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Originally from Northern California, Christie Patient is a twenty-something jack of all trades who now lives with her husband Jonny and two fur-babies in Washington state. Christie received her Bachelor’s Degree in Writing from The University of Nevada Reno in 2015. Her mother Holly was diagnosed with Idiopathic Pulmonary Fibrosis and received a double lung transplant in early 2019. When she isn’t writing about her experience as one of her mother’s caregivers, Christie can be found exploring the great outdoors, taking photographs, or working on art projects. She hopes that her column can be a space for other caregivers and patients of PF to find strength and understanding.

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6 comments

  1. Bob says:

    I couldn’t agree more. I was recommended to MGH by my pulmonologist for lung transplantation testing in 2017. I must admit I didn’t feel too bad back then but the progression was setting in. I did all the testing and it was determined by the “team” that I was “too stable” to be listed. I had 6 month reviews going forward and I kept going downhill. Finally, this past May, the team leader thought that because of my age (72) at the time that if they were going to transplant me that the window was closing. He was concerned a bit about an occlusion in my heart just beyond a 5 year old stent so he ordered a stress test which showed no problem and he scheduled my November review. At that review it was determined that I repeat testing in order to get listed. Next
    Friday I take my last scheduled test (cardiac catheterization). If, as my cardiologist suspects, there are no problems, they will have the team meeting and I believe that I will be listed. It will be 90 days+/- since I began testing and I am doing OK. I will definitely accept my new lungs with joy and try and keep the ball rolling. I have a friend who when he was medi vact to MGH he was circling the drain and just barley made it into the OR. That was 3 years ago. He is 77 now and serves as my power of example. The best of luck to your mother who I am sure must be or least beginning to enjoy life a lot more since receiving her “gift”!

    • Hi Bob,
      Thank you for reaching out in comments. As you and others have mentioned, the window to get on the list only starts when you are truly sick enough to need it, and lasts only so long as you are healthy enough to receive lungs. I am glad that your disease has progressed slowly, giving you the time to understand what needs to be done–and that you have an ally and role model to inspire you to take action. You are taking the steps now, and you will benefit from that later! I hope that your heart cath goes well on Friday!
      Christie

  2. Suzanne Brennan says:

    I hear what you are saying about not waiting until it’s almost – or too – late but if your numbers have been relatively stable, some transplant places won’t allow you to start the testing. After my initial diagnosis in Jan 2016, I was referred to a transplant hospital here is Colorado. They saw me every six months for two years and then said I was “too healthy” to continue coming and way too healthy to start transplant testing. While I am very glad to be stable and, yes, healthy, I still have IPF and may end up facing what your Mom faced if I have an acute exacerbation. I continue to have all the medical test/issues addressed (recently had a colonoscopy and a mammogram for example) as they are recommended but it’s also important to note that even if you have the testing done, they told me that results have to be one year or less old or you have to redo the testing.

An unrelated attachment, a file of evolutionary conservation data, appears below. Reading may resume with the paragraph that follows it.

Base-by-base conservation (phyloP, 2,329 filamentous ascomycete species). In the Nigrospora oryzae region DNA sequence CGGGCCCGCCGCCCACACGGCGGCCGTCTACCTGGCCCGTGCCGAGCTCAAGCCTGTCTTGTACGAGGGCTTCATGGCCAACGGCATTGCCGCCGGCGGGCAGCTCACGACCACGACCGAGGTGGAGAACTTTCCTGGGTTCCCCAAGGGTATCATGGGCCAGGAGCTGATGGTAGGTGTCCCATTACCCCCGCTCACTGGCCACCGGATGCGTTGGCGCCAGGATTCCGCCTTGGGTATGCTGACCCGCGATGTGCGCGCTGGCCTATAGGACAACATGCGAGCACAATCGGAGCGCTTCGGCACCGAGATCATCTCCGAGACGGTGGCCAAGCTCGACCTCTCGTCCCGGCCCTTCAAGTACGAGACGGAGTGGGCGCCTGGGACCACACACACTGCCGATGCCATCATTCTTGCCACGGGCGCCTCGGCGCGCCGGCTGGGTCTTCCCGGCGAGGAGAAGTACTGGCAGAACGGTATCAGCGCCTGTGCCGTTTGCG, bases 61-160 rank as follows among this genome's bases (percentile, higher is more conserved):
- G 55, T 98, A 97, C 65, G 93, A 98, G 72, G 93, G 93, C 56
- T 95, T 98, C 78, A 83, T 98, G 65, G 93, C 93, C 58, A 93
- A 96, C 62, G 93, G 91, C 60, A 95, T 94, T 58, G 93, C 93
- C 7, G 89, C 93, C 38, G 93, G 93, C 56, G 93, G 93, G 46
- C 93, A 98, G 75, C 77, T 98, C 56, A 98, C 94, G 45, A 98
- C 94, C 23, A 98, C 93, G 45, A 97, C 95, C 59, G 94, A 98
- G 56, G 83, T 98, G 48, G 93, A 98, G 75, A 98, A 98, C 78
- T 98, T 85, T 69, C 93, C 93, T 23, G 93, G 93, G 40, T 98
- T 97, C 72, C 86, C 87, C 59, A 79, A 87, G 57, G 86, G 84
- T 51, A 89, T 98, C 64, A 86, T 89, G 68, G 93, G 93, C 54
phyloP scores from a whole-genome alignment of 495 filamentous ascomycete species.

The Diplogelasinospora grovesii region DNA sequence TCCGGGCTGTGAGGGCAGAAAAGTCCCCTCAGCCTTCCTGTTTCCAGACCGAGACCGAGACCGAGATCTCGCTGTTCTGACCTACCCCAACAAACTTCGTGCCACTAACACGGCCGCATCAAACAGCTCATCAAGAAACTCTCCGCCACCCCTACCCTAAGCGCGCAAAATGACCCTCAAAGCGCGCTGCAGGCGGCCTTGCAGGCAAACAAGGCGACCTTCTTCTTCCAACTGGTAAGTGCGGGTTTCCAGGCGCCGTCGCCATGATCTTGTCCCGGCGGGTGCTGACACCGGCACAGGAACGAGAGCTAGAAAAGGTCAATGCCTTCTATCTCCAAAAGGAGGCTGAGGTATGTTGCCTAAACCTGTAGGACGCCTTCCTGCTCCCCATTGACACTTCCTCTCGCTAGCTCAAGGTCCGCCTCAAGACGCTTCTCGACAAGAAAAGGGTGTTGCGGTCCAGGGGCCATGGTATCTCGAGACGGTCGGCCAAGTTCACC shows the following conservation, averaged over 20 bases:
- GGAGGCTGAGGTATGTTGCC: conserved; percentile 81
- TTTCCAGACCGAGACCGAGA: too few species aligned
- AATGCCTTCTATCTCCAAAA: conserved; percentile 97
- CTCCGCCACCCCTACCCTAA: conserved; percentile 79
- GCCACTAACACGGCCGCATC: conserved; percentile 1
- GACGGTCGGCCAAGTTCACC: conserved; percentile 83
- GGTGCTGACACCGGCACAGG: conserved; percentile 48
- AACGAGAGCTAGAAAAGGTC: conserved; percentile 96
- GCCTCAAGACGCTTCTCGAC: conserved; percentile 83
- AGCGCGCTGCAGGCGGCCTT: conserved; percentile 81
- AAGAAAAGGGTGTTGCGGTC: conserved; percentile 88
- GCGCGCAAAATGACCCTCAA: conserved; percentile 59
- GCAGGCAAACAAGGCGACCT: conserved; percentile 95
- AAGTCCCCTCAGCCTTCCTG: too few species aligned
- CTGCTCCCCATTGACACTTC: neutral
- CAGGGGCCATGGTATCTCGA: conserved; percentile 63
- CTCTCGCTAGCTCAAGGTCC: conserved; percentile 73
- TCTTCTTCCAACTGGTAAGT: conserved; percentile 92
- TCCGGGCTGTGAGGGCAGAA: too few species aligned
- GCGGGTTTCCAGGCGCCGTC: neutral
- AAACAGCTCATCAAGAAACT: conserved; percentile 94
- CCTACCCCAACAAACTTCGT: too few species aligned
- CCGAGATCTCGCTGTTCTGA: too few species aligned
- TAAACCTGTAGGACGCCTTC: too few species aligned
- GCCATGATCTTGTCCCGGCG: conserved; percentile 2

• Hi Suzanne,
      Yes you make a good point about transplant teams waiting for certain conditions to exist to get you on the list. There is a sweet spot between being sick enough to definitively need a transplant and healthy enough to receive one and thrive afterward. My perspective comes from my mom having an extremely short window between her diagnosis and her decline. I realize that this is not the case for most IPF patients, and should have mentioned that in my post. I am happy to hear that you are “too healthy” to try to list for transplant yet, but also are staying on top of testing. It is so important to keep those things up to date, as you mentioned, in case things take a sudden turn, as in my mom’s case. Thanks for reaching out and broadening this conversation beyond my narrow scope. I wish you continued health in this new year.
      Christie

  3. This is Holly, Christie’s mom. I haven’t commented on her column before, but wanted to say to Bob and Suzanne: I think you both make excellent points. As we heard more than once , the window for “listing” and transplant is when you’re sick enough to need it and healthy enough to survive it. For me, that window was extremely narrow; for others, it can be long and drawn- out. And, it seems that progression of IPF can take many forms. From my definitive diagnosis to being in respiratory failure was only five months. I would say, once your medical team gives you the go-ahead to begin preparing for transplant– do it! I was so scared that I was tempted to put my hands over my ears and go “la la la la la” when the words “lung transplant ” were uttered. Did I ever change my tune when I was faced with imminent “end of life, ” as they put it. And, by the way, the transplant process wasn’t nearly as tough as I’d expected!

    • Well hello there 🙂 Thanks for adding to this discussion from your perspective! I hope that others have an easier go about it than we did, but I hope this post and your comment can help motivate others who might find themselves in your position.
      C